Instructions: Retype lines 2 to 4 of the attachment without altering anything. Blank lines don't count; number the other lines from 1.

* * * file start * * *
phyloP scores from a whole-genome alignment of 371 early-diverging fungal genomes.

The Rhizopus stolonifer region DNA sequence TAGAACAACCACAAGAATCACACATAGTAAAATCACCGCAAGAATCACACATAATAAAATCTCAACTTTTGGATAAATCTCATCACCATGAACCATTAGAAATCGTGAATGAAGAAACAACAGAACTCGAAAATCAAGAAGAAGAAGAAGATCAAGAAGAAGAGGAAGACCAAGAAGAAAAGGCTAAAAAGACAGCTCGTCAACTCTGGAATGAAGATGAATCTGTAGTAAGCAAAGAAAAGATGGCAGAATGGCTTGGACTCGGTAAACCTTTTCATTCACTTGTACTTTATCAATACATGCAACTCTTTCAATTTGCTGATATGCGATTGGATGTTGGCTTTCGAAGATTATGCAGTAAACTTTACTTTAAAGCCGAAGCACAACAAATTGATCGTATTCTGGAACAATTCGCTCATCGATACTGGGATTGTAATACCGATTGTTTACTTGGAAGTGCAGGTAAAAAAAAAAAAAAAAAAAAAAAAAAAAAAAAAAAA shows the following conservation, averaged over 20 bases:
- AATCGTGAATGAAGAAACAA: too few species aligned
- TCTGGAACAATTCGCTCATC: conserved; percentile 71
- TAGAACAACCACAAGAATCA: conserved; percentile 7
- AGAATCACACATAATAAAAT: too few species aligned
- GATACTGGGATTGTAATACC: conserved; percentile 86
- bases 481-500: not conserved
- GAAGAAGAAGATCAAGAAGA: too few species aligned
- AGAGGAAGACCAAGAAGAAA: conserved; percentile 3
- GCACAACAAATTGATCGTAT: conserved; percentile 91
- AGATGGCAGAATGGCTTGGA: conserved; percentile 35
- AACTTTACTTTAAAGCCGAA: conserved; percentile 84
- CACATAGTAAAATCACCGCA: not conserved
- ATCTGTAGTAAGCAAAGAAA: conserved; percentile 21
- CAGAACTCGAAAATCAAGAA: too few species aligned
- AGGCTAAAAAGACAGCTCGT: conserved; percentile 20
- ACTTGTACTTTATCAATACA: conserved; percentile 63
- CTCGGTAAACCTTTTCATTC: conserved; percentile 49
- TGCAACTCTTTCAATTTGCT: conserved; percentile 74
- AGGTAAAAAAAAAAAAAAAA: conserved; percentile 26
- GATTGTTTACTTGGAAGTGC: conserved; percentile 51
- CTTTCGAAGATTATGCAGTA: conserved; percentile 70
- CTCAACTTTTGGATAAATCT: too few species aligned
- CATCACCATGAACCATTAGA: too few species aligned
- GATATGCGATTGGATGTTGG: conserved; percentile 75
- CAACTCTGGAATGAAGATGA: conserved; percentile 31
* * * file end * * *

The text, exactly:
The Rhizopus stolonifer region DNA sequence TAGAACAACCACAAGAATCACACATAGTAAAATCACCGCAAGAATCACACATAATAAAATCTCAACTTTTGGATAAATCTCATCACCATGAACCATTAGAAATCGTGAATGAAGAAACAACAGAACTCGAAAATCAAGAAGAAGAAGAAGATCAAGAAGAAGAGGAAGACCAAGAAGAAAAGGCTAAAAAGACAGCTCGTCAACTCTGGAATGAAGATGAATCTGTAGTAAGCAAAGAAAAGATGGCAGAATGGCTTGGACTCGGTAAACCTTTTCATTCACTTGTACTTTATCAATACATGCAACTCTTTCAATTTGCTGATATGCGATTGGATGTTGGCTTTCGAAGATTATGCAGTAAACTTTACTTTAAAGCCGAAGCACAACAAATTGATCGTATTCTGGAACAATTCGCTCATCGATACTGGGATTGTAATACCGATTGTTTACTTGGAAGTGCAGGTAAAAAAAAAAAAAAAAAAAAAAAAAAAAAAAAAAAA shows the following conservation, averaged over 20 bases:
- AATCGTGAATGAAGAAACAA: too few species aligned
- TCTGGAACAATTCGCTCATC: conserved; percentile 71